That mobilization must not lead us to forget the primary responsibility, that of the governments of the G20. It is your task, as agriculture ministers, to put forward the action plan that will guide all the efforts to come.

Faced with the financial crisis, the G20 demonstrated its ability to relaunch the world economy and go on to institute new regulatory controls. Regulation is not a dirty word. A market with no rules has ceased to be a market. What we were capable of doing for financial markets, we have a duty to do for agricultural markets.

The countries of the G20 represent 65% of all agricultural land, 77% of global production of cereals and 80% of world trade in agricultural products. The countries of the G20 have immense weight in global agriculture, and for that reason their responsibility for the future of global agriculture is also immense. We cannot say, you cannot say: it is the fault of somebody else. It is our responsibility, and now, not tomorrow, but now.

Yes, I know that the present crisis is complex. If it were enough to say that problems are complex in order not to deal with them, and if we have to give up dealing with complex problems, then you might as well spend your time sightseeing in Paris, because all problems are complex by their very nature, but if we analyse what happened in 2008, and what is happening today, we can see clearly what the main limits of our present system are.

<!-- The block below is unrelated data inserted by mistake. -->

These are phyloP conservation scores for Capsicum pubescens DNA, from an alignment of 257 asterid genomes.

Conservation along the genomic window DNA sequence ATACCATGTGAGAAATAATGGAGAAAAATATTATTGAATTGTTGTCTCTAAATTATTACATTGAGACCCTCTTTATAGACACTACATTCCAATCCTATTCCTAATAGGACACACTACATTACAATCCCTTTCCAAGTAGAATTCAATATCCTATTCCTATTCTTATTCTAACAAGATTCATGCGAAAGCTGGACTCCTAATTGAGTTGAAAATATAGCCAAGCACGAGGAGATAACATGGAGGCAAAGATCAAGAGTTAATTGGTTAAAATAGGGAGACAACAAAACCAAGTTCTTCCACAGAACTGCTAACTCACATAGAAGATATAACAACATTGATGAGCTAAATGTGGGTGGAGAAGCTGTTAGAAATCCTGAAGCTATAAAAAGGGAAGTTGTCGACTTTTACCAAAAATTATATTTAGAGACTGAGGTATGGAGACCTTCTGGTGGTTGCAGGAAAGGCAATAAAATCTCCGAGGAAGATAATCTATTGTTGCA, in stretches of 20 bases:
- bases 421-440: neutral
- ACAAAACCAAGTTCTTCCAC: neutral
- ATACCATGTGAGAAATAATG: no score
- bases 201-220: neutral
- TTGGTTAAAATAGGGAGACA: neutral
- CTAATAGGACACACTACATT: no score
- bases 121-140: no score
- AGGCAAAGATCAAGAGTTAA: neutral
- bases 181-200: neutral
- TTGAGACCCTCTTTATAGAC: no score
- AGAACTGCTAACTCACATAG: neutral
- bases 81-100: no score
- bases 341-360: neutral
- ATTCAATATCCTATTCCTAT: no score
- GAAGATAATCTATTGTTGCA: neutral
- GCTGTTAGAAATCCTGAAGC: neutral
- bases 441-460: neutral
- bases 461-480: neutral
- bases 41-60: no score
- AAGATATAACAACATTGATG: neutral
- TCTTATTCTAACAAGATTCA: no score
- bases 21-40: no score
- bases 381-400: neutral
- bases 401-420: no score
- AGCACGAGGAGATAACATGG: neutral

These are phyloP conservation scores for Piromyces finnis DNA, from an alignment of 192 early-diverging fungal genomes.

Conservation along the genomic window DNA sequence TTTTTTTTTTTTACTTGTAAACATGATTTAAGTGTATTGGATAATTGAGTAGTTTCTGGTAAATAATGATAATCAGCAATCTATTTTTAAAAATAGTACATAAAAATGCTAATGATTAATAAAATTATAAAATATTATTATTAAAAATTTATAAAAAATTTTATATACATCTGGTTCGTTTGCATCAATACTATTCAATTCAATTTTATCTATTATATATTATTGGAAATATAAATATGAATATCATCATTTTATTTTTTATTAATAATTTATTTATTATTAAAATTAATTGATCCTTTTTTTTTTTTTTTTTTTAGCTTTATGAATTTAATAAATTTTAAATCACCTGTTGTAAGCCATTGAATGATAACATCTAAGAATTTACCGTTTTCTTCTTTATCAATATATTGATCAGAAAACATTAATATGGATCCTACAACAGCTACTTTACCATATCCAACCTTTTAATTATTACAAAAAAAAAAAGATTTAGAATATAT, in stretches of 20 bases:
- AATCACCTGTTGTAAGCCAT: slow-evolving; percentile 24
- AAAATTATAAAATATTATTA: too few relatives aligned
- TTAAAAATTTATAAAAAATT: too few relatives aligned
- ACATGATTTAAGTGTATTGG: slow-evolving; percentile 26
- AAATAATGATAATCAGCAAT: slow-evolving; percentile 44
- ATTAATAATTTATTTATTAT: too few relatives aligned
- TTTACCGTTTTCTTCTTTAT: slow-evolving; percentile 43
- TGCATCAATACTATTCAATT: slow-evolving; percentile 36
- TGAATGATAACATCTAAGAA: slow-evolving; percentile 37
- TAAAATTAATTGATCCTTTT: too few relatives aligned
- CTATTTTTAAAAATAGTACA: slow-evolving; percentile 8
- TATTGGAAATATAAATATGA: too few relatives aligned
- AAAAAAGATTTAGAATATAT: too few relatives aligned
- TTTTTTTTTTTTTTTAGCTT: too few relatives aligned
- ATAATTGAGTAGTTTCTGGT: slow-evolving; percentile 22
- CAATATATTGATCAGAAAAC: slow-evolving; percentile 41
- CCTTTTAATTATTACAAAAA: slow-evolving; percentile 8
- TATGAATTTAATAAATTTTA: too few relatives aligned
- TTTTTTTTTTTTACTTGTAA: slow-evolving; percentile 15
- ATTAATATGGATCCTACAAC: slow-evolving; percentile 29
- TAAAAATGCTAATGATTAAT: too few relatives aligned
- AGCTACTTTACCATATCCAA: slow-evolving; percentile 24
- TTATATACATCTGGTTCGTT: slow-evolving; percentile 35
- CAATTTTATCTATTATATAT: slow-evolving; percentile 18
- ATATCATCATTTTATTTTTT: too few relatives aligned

We all know that agricultural production is insufficient to meet demand. I would like to get this idea across in the media of the entire world: global production is insufficient to meet demand. And it is going to get worse. In order to feed the nine billion people who will be on the planet in 2050, world agricultural production will need to increase by 70%. But over the last 20 years it has been rising at no more than 1.5% a year – or half the rate of the preceding 30 years. So we should have no fear of each other. Add up the agricultural production of all our countries and we will still not satisfy global demand. We’re all in this together.

This requires the mobilization of every agricultural sector, in Africa, in Asia, in the United States and in Europe, through the CAP. It is a mobilization that we need to start as of now because it is now that shortages are already beginning to make themselves felt.